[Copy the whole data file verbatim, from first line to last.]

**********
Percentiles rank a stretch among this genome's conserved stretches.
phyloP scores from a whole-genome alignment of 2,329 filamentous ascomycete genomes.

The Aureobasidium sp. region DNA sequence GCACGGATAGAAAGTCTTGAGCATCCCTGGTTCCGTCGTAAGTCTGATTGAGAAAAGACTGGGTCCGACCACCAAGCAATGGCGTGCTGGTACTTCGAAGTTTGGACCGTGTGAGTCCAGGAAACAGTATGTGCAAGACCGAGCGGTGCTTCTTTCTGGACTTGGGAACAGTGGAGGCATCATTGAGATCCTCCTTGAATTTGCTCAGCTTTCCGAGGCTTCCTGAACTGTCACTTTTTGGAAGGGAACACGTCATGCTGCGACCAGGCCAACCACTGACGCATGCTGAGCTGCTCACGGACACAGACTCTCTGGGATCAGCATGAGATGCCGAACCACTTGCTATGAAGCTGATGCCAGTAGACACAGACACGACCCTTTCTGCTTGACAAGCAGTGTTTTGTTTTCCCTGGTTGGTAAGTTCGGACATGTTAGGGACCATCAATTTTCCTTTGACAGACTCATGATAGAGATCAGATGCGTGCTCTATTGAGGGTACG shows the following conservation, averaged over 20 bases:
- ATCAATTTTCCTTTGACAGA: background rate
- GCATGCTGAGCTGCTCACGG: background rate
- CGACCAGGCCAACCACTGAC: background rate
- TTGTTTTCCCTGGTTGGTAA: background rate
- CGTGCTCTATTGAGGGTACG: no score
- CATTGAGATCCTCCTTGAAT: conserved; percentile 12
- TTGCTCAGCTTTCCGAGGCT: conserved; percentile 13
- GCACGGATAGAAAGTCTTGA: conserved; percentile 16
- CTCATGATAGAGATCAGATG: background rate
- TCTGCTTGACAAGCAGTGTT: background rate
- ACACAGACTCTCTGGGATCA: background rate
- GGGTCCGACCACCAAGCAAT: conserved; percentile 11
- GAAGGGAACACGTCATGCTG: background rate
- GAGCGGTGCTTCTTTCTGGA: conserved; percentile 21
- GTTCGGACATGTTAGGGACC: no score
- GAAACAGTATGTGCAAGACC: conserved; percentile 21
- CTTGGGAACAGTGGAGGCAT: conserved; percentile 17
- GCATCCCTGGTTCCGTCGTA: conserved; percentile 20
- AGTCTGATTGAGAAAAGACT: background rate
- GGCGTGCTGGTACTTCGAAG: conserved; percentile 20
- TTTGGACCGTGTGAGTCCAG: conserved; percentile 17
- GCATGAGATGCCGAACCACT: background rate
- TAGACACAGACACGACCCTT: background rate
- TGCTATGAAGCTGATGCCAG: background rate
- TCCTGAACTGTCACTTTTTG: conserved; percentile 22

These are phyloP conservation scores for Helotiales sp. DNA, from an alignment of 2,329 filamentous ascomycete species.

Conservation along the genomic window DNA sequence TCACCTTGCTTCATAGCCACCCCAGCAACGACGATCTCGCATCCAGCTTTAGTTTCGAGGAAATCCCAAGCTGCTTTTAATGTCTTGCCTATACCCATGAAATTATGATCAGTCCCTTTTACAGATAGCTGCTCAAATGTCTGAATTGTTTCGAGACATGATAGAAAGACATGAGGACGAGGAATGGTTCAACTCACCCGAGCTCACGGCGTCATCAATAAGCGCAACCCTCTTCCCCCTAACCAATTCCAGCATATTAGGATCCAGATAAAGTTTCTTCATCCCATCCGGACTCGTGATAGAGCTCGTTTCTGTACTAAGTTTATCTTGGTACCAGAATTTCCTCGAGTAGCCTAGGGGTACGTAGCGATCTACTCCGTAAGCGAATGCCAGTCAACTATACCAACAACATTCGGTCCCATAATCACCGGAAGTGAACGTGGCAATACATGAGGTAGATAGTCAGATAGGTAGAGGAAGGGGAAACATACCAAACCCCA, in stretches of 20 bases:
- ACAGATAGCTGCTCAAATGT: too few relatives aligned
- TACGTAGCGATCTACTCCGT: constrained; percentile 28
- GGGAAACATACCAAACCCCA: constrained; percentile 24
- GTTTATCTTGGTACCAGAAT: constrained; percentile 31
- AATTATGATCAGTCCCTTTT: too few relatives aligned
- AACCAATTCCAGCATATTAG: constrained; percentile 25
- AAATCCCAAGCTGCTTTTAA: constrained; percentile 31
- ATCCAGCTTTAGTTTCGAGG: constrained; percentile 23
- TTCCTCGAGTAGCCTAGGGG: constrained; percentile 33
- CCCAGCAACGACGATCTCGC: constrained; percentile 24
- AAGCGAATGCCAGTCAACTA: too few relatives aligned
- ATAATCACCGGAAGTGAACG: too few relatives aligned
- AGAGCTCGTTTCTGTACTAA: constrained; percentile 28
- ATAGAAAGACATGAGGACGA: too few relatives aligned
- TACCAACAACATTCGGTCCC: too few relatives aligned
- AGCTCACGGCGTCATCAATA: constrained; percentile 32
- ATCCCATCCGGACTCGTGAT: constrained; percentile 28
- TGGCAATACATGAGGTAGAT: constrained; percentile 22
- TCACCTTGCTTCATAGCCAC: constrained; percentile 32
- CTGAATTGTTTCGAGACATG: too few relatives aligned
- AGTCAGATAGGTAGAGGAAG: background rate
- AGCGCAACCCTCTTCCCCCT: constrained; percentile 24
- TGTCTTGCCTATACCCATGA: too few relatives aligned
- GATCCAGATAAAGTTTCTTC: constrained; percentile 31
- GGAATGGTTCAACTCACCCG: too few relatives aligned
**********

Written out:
Percentiles rank a stretch among this genome's conserved stretches.
phyloP scores from a whole-genome alignment of 2,329 filamentous ascomycete genomes.

The Aureobasidium sp. region DNA sequence GCACGGATAGAAAGTCTTGAGCATCCCTGGTTCCGTCGTAAGTCTGATTGAGAAAAGACTGGGTCCGACCACCAAGCAATGGCGTGCTGGTACTTCGAAGTTTGGACCGTGTGAGTCCAGGAAACAGTATGTGCAAGACCGAGCGGTGCTTCTTTCTGGACTTGGGAACAGTGGAGGCATCATTGAGATCCTCCTTGAATTTGCTCAGCTTTCCGAGGCTTCCTGAACTGTCACTTTTTGGAAGGGAACACGTCATGCTGCGACCAGGCCAACCACTGACGCATGCTGAGCTGCTCACGGACACAGACTCTCTGGGATCAGCATGAGATGCCGAACCACTTGCTATGAAGCTGATGCCAGTAGACACAGACACGACCCTTTCTGCTTGACAAGCAGTGTTTTGTTTTCCCTGGTTGGTAAGTTCGGACATGTTAGGGACCATCAATTTTCCTTTGACAGACTCATGATAGAGATCAGATGCGTGCTCTATTGAGGGTACG shows the following conservation, averaged over 20 bases:
- ATCAATTTTCCTTTGACAGA: background rate
- GCATGCTGAGCTGCTCACGG: background rate
- CGACCAGGCCAACCACTGAC: background rate
- TTGTTTTCCCTGGTTGGTAA: background rate
- CGTGCTCTATTGAGGGTACG: no score
- CATTGAGATCCTCCTTGAAT: conserved; percentile 12
- TTGCTCAGCTTTCCGAGGCT: conserved; percentile 13
- GCACGGATAGAAAGTCTTGA: conserved; percentile 16
- CTCATGATAGAGATCAGATG: background rate
- TCTGCTTGACAAGCAGTGTT: background rate
- ACACAGACTCTCTGGGATCA: background rate
- GGGTCCGACCACCAAGCAAT: conserved; percentile 11
- GAAGGGAACACGTCATGCTG: background rate
- GAGCGGTGCTTCTTTCTGGA: conserved; percentile 21
- GTTCGGACATGTTAGGGACC: no score
- GAAACAGTATGTGCAAGACC: conserved; percentile 21
- CTTGGGAACAGTGGAGGCAT: conserved; percentile 17
- GCATCCCTGGTTCCGTCGTA: conserved; percentile 20
- AGTCTGATTGAGAAAAGACT: background rate
- GGCGTGCTGGTACTTCGAAG: conserved; percentile 20
- TTTGGACCGTGTGAGTCCAG: conserved; percentile 17
- GCATGAGATGCCGAACCACT: background rate
- TAGACACAGACACGACCCTT: background rate
- TGCTATGAAGCTGATGCCAG: background rate
- TCCTGAACTGTCACTTTTTG: conserved; percentile 22

These are phyloP conservation scores for Helotiales sp. DNA, from an alignment of 2,329 filamentous ascomycete species.

Conservation along the genomic window DNA sequence TCACCTTGCTTCATAGCCACCCCAGCAACGACGATCTCGCATCCAGCTTTAGTTTCGAGGAAATCCCAAGCTGCTTTTAATGTCTTGCCTATACCCATGAAATTATGATCAGTCCCTTTTACAGATAGCTGCTCAAATGTCTGAATTGTTTCGAGACATGATAGAAAGACATGAGGACGAGGAATGGTTCAACTCACCCGAGCTCACGGCGTCATCAATAAGCGCAACCCTCTTCCCCCTAACCAATTCCAGCATATTAGGATCCAGATAAAGTTTCTTCATCCCATCCGGACTCGTGATAGAGCTCGTTTCTGTACTAAGTTTATCTTGGTACCAGAATTTCCTCGAGTAGCCTAGGGGTACGTAGCGATCTACTCCGTAAGCGAATGCCAGTCAACTATACCAACAACATTCGGTCCCATAATCACCGGAAGTGAACGTGGCAATACATGAGGTAGATAGTCAGATAGGTAGAGGAAGGGGAAACATACCAAACCCCA, in stretches of 20 bases:
- ACAGATAGCTGCTCAAATGT: too few relatives aligned
- TACGTAGCGATCTACTCCGT: constrained; percentile 28
- GGGAAACATACCAAACCCCA: constrained; percentile 24
- GTTTATCTTGGTACCAGAAT: constrained; percentile 31
- AATTATGATCAGTCCCTTTT: too few relatives aligned
- AACCAATTCCAGCATATTAG: constrained; percentile 25
- AAATCCCAAGCTGCTTTTAA: constrained; percentile 31
- ATCCAGCTTTAGTTTCGAGG: constrained; percentile 23
- TTCCTCGAGTAGCCTAGGGG: constrained; percentile 33
- CCCAGCAACGACGATCTCGC: constrained; percentile 24
- AAGCGAATGCCAGTCAACTA: too few relatives aligned
- ATAATCACCGGAAGTGAACG: too few relatives aligned
- AGAGCTCGTTTCTGTACTAA: constrained; percentile 28
- ATAGAAAGACATGAGGACGA: too few relatives aligned
- TACCAACAACATTCGGTCCC: too few relatives aligned
- AGCTCACGGCGTCATCAATA: constrained; percentile 32
- ATCCCATCCGGACTCGTGAT: constrained; percentile 28
- TGGCAATACATGAGGTAGAT: constrained; percentile 22
- TCACCTTGCTTCATAGCCAC: constrained; percentile 32
- CTGAATTGTTTCGAGACATG: too few relatives aligned
- AGTCAGATAGGTAGAGGAAG: background rate
- AGCGCAACCCTCTTCCCCCT: constrained; percentile 24
- TGTCTTGCCTATACCCATGA: too few relatives aligned
- GATCCAGATAAAGTTTCTTC: constrained; percentile 31
- GGAATGGTTCAACTCACCCG: too few relatives aligned